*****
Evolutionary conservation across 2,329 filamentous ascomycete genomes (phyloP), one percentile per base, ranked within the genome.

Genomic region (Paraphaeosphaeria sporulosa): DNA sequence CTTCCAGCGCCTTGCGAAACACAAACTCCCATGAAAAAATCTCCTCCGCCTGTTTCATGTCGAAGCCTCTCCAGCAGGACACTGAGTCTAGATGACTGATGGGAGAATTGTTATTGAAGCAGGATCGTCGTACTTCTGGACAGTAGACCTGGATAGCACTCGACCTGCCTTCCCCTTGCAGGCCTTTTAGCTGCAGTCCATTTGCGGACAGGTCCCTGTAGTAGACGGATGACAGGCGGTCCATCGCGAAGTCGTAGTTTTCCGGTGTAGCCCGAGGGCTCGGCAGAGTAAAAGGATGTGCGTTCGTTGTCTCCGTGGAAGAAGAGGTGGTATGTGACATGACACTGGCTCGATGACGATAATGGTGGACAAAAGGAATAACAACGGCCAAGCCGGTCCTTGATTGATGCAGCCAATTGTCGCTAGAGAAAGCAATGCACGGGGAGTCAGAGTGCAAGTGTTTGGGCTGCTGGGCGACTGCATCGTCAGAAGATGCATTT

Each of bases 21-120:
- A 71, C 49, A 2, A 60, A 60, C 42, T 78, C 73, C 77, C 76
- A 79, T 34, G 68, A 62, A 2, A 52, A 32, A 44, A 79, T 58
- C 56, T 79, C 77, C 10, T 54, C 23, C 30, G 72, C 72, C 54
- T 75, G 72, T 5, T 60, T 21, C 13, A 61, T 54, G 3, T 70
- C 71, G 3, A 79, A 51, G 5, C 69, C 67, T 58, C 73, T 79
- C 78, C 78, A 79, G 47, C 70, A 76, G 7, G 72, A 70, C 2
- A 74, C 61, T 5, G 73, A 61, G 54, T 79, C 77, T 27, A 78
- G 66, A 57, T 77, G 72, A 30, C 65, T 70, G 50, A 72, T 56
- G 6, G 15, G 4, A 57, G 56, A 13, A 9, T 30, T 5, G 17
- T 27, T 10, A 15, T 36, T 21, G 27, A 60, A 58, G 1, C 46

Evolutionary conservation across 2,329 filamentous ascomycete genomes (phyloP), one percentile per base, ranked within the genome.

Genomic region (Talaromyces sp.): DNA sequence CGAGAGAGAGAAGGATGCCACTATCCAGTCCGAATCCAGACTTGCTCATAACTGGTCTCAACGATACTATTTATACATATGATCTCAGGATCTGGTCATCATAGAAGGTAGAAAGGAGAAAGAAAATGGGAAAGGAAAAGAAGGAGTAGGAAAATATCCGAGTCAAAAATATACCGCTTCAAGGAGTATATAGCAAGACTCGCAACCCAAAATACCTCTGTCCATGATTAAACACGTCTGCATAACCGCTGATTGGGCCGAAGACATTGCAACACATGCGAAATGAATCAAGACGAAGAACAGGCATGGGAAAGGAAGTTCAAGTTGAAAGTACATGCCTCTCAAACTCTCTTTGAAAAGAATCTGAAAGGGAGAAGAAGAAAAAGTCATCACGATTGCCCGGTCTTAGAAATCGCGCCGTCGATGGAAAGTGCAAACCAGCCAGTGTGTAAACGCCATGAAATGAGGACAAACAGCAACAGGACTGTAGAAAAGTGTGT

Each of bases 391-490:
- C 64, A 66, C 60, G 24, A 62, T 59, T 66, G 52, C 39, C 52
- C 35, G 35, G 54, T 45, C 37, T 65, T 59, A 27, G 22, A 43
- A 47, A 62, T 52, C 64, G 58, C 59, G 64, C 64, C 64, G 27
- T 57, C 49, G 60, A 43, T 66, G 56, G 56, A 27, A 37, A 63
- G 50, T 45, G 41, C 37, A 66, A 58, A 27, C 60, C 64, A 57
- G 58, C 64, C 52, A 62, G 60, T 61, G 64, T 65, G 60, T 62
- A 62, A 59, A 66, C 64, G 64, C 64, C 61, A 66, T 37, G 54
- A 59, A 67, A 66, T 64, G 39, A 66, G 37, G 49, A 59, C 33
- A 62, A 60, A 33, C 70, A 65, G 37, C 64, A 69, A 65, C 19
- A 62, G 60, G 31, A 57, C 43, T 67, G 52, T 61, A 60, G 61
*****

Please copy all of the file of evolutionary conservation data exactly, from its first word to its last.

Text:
Evolutionary conservation across 2,329 filamentous ascomycete genomes (phyloP), one percentile per base, ranked within the genome.

Genomic region (Paraphaeosphaeria sporulosa): DNA sequence CTTCCAGCGCCTTGCGAAACACAAACTCCCATGAAAAAATCTCCTCCGCCTGTTTCATGTCGAAGCCTCTCCAGCAGGACACTGAGTCTAGATGACTGATGGGAGAATTGTTATTGAAGCAGGATCGTCGTACTTCTGGACAGTAGACCTGGATAGCACTCGACCTGCCTTCCCCTTGCAGGCCTTTTAGCTGCAGTCCATTTGCGGACAGGTCCCTGTAGTAGACGGATGACAGGCGGTCCATCGCGAAGTCGTAGTTTTCCGGTGTAGCCCGAGGGCTCGGCAGAGTAAAAGGATGTGCGTTCGTTGTCTCCGTGGAAGAAGAGGTGGTATGTGACATGACACTGGCTCGATGACGATAATGGTGGACAAAAGGAATAACAACGGCCAAGCCGGTCCTTGATTGATGCAGCCAATTGTCGCTAGAGAAAGCAATGCACGGGGAGTCAGAGTGCAAGTGTTTGGGCTGCTGGGCGACTGCATCGTCAGAAGATGCATTT

Each of bases 21-120:
- A 71, C 49, A 2, A 60, A 60, C 42, T 78, C 73, C 77, C 76
- A 79, T 34, G 68, A 62, A 2, A 52, A 32, A 44, A 79, T 58
- C 56, T 79, C 77, C 10, T 54, C 23, C 30, G 72, C 72, C 54
- T 75, G 72, T 5, T 60, T 21, C 13, A 61, T 54, G 3, T 70
- C 71, G 3, A 79, A 51, G 5, C 69, C 67, T 58, C 73, T 79
- C 78, C 78, A 79, G 47, C 70, A 76, G 7, G 72, A 70, C 2
- A 74, C 61, T 5, G 73, A 61, G 54, T 79, C 77, T 27, A 78
- G 66, A 57, T 77, G 72, A 30, C 65, T 70, G 50, A 72, T 56
- G 6, G 15, G 4, A 57, G 56, A 13, A 9, T 30, T 5, G 17
- T 27, T 10, A 15, T 36, T 21, G 27, A 60, A 58, G 1, C 46

Evolutionary conservation across 2,329 filamentous ascomycete genomes (phyloP), one percentile per base, ranked within the genome.

Genomic region (Talaromyces sp.): DNA sequence CGAGAGAGAGAAGGATGCCACTATCCAGTCCGAATCCAGACTTGCTCATAACTGGTCTCAACGATACTATTTATACATATGATCTCAGGATCTGGTCATCATAGAAGGTAGAAAGGAGAAAGAAAATGGGAAAGGAAAAGAAGGAGTAGGAAAATATCCGAGTCAAAAATATACCGCTTCAAGGAGTATATAGCAAGACTCGCAACCCAAAATACCTCTGTCCATGATTAAACACGTCTGCATAACCGCTGATTGGGCCGAAGACATTGCAACACATGCGAAATGAATCAAGACGAAGAACAGGCATGGGAAAGGAAGTTCAAGTTGAAAGTACATGCCTCTCAAACTCTCTTTGAAAAGAATCTGAAAGGGAGAAGAAGAAAAAGTCATCACGATTGCCCGGTCTTAGAAATCGCGCCGTCGATGGAAAGTGCAAACCAGCCAGTGTGTAAACGCCATGAAATGAGGACAAACAGCAACAGGACTGTAGAAAAGTGTGT

Each of bases 391-490:
- C 64, A 66, C 60, G 24, A 62, T 59, T 66, G 52, C 39, C 52
- C 35, G 35, G 54, T 45, C 37, T 65, T 59, A 27, G 22, A 43
- A 47, A 62, T 52, C 64, G 58, C 59, G 64, C 64, C 64, G 27
- T 57, C 49, G 60, A 43, T 66, G 56, G 56, A 27, A 37, A 63
- G 50, T 45, G 41, C 37, A 66, A 58, A 27, C 60, C 64, A 57
- G 58, C 64, C 52, A 62, G 60, T 61, G 64, T 65, G 60, T 62
- A 62, A 59, A 66, C 64, G 64, C 64, C 61, A 66, T 37, G 54
- A 59, A 67, A 66, T 64, G 39, A 66, G 37, G 49, A 59, C 33
- A 62, A 60, A 33, C 70, A 65, G 37, C 64, A 69, A 65, C 19
- A 62, G 60, G 31, A 57, C 43, T 67, G 52, T 61, A 60, G 61